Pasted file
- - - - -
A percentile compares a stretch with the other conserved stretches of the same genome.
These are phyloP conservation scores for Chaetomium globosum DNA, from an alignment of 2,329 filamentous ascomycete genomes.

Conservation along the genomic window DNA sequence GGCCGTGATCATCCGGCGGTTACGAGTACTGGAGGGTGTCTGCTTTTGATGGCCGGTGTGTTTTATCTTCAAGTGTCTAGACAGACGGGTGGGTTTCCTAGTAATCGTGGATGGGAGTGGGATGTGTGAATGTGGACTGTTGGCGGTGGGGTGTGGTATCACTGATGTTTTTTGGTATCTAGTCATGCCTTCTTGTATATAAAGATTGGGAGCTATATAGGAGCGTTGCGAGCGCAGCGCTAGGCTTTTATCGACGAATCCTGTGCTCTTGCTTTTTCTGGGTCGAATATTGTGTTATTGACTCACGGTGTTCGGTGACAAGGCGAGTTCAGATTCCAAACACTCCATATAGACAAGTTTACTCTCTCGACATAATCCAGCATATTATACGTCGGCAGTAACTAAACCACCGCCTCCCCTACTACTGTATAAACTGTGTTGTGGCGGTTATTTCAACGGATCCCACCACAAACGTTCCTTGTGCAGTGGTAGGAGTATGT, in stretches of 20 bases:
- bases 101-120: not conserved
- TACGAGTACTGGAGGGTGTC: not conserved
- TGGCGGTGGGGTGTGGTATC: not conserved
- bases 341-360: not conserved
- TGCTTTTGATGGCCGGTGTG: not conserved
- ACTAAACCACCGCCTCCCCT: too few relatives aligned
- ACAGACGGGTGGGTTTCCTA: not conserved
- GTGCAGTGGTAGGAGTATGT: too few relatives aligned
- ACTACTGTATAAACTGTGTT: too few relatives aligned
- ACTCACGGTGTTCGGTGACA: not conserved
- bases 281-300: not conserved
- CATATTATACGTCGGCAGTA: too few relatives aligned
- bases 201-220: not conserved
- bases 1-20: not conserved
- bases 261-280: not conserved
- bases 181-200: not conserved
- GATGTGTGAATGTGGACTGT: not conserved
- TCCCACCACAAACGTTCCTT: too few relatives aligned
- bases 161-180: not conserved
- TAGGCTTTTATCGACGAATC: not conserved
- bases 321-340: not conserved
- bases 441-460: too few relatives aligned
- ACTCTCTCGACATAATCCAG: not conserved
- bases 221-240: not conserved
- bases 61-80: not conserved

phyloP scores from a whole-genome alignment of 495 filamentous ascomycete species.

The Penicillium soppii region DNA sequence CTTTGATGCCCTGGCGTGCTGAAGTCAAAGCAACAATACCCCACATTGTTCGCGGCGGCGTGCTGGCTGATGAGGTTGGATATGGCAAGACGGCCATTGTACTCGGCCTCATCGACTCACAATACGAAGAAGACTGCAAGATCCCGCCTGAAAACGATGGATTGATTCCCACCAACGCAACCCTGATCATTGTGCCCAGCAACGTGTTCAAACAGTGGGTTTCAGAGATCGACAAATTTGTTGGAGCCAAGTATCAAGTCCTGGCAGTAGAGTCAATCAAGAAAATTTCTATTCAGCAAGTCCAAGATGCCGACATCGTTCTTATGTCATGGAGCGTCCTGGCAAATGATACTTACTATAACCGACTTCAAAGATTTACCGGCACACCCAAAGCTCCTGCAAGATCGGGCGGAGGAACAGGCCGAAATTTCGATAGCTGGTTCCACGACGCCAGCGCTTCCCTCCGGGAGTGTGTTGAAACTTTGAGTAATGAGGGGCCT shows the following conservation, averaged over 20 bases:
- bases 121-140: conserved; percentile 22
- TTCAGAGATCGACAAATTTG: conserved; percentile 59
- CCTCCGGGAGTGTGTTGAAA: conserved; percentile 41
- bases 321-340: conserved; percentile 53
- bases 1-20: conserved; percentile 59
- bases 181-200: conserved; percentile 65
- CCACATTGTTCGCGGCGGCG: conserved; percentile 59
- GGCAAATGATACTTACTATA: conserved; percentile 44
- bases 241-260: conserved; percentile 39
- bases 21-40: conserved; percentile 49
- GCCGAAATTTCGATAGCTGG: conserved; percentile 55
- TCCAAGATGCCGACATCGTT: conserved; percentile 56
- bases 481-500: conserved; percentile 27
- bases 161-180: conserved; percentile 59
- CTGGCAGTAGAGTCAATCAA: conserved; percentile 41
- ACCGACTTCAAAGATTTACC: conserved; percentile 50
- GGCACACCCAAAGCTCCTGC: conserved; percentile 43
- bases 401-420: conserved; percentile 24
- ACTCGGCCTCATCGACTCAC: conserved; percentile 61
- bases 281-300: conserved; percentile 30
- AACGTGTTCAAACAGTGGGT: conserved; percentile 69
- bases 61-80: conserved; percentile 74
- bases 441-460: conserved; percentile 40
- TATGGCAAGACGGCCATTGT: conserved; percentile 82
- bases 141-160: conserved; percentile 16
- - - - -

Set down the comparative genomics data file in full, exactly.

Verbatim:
A percentile compares a stretch with the other conserved stretches of the same genome.
These are phyloP conservation scores for Chaetomium globosum DNA, from an alignment of 2,329 filamentous ascomycete genomes.

Conservation along the genomic window DNA sequence GGCCGTGATCATCCGGCGGTTACGAGTACTGGAGGGTGTCTGCTTTTGATGGCCGGTGTGTTTTATCTTCAAGTGTCTAGACAGACGGGTGGGTTTCCTAGTAATCGTGGATGGGAGTGGGATGTGTGAATGTGGACTGTTGGCGGTGGGGTGTGGTATCACTGATGTTTTTTGGTATCTAGTCATGCCTTCTTGTATATAAAGATTGGGAGCTATATAGGAGCGTTGCGAGCGCAGCGCTAGGCTTTTATCGACGAATCCTGTGCTCTTGCTTTTTCTGGGTCGAATATTGTGTTATTGACTCACGGTGTTCGGTGACAAGGCGAGTTCAGATTCCAAACACTCCATATAGACAAGTTTACTCTCTCGACATAATCCAGCATATTATACGTCGGCAGTAACTAAACCACCGCCTCCCCTACTACTGTATAAACTGTGTTGTGGCGGTTATTTCAACGGATCCCACCACAAACGTTCCTTGTGCAGTGGTAGGAGTATGT, in stretches of 20 bases:
- bases 101-120: not conserved
- TACGAGTACTGGAGGGTGTC: not conserved
- TGGCGGTGGGGTGTGGTATC: not conserved
- bases 341-360: not conserved
- TGCTTTTGATGGCCGGTGTG: not conserved
- ACTAAACCACCGCCTCCCCT: too few relatives aligned
- ACAGACGGGTGGGTTTCCTA: not conserved
- GTGCAGTGGTAGGAGTATGT: too few relatives aligned
- ACTACTGTATAAACTGTGTT: too few relatives aligned
- ACTCACGGTGTTCGGTGACA: not conserved
- bases 281-300: not conserved
- CATATTATACGTCGGCAGTA: too few relatives aligned
- bases 201-220: not conserved
- bases 1-20: not conserved
- bases 261-280: not conserved
- bases 181-200: not conserved
- GATGTGTGAATGTGGACTGT: not conserved
- TCCCACCACAAACGTTCCTT: too few relatives aligned
- bases 161-180: not conserved
- TAGGCTTTTATCGACGAATC: not conserved
- bases 321-340: not conserved
- bases 441-460: too few relatives aligned
- ACTCTCTCGACATAATCCAG: not conserved
- bases 221-240: not conserved
- bases 61-80: not conserved

phyloP scores from a whole-genome alignment of 495 filamentous ascomycete species.

The Penicillium soppii region DNA sequence CTTTGATGCCCTGGCGTGCTGAAGTCAAAGCAACAATACCCCACATTGTTCGCGGCGGCGTGCTGGCTGATGAGGTTGGATATGGCAAGACGGCCATTGTACTCGGCCTCATCGACTCACAATACGAAGAAGACTGCAAGATCCCGCCTGAAAACGATGGATTGATTCCCACCAACGCAACCCTGATCATTGTGCCCAGCAACGTGTTCAAACAGTGGGTTTCAGAGATCGACAAATTTGTTGGAGCCAAGTATCAAGTCCTGGCAGTAGAGTCAATCAAGAAAATTTCTATTCAGCAAGTCCAAGATGCCGACATCGTTCTTATGTCATGGAGCGTCCTGGCAAATGATACTTACTATAACCGACTTCAAAGATTTACCGGCACACCCAAAGCTCCTGCAAGATCGGGCGGAGGAACAGGCCGAAATTTCGATAGCTGGTTCCACGACGCCAGCGCTTCCCTCCGGGAGTGTGTTGAAACTTTGAGTAATGAGGGGCCT shows the following conservation, averaged over 20 bases:
- bases 121-140: conserved; percentile 22
- TTCAGAGATCGACAAATTTG: conserved; percentile 59
- CCTCCGGGAGTGTGTTGAAA: conserved; percentile 41
- bases 321-340: conserved; percentile 53
- bases 1-20: conserved; percentile 59
- bases 181-200: conserved; percentile 65
- CCACATTGTTCGCGGCGGCG: conserved; percentile 59
- GGCAAATGATACTTACTATA: conserved; percentile 44
- bases 241-260: conserved; percentile 39
- bases 21-40: conserved; percentile 49
- GCCGAAATTTCGATAGCTGG: conserved; percentile 55
- TCCAAGATGCCGACATCGTT: conserved; percentile 56
- bases 481-500: conserved; percentile 27
- bases 161-180: conserved; percentile 59
- CTGGCAGTAGAGTCAATCAA: conserved; percentile 41
- ACCGACTTCAAAGATTTACC: conserved; percentile 50
- GGCACACCCAAAGCTCCTGC: conserved; percentile 43
- bases 401-420: conserved; percentile 24
- ACTCGGCCTCATCGACTCAC: conserved; percentile 61
- bases 281-300: conserved; percentile 30
- AACGTGTTCAAACAGTGGGT: conserved; percentile 69
- bases 61-80: conserved; percentile 74
- bases 441-460: conserved; percentile 40
- TATGGCAAGACGGCCATTGT: conserved; percentile 82
- bases 141-160: conserved; percentile 16